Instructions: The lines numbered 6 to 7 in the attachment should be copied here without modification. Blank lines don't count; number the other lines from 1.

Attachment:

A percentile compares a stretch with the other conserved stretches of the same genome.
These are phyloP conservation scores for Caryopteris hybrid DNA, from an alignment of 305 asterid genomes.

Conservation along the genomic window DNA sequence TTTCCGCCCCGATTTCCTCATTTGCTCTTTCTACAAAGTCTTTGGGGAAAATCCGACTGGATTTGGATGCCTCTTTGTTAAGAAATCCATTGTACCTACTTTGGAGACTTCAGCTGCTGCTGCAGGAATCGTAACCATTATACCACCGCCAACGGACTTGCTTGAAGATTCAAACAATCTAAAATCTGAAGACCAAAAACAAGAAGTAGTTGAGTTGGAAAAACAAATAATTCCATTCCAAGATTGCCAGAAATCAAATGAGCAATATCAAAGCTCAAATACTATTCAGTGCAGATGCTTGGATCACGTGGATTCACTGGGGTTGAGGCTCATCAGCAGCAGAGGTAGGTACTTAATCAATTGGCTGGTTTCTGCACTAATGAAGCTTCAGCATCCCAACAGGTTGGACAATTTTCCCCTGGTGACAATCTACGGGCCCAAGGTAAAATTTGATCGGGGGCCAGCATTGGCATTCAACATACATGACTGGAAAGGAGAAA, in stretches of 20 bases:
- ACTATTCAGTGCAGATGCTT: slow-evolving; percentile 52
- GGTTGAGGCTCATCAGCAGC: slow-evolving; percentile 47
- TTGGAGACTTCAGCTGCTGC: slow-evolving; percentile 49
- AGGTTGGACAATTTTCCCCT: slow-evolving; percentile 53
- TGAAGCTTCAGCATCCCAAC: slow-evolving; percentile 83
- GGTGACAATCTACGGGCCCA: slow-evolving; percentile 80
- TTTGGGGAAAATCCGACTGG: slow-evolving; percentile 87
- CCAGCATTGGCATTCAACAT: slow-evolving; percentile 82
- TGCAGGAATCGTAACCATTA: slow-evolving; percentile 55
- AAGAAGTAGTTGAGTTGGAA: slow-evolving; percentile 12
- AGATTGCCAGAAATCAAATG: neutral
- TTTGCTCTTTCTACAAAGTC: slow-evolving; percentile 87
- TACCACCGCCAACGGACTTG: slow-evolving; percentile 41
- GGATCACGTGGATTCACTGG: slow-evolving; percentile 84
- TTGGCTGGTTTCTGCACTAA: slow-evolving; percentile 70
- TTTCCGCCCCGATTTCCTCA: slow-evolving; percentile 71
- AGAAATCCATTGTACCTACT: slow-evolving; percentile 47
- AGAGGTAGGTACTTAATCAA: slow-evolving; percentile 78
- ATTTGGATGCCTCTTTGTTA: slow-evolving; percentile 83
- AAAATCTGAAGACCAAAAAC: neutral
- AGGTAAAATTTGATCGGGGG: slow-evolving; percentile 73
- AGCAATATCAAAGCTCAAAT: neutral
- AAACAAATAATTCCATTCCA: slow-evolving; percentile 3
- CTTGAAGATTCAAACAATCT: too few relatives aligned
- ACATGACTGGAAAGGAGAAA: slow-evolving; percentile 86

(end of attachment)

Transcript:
- TTGGAGACTTCAGCTGCTGC: slow-evolving; percentile 49
- AGGTTGGACAATTTTCCCCT: slow-evolving; percentile 53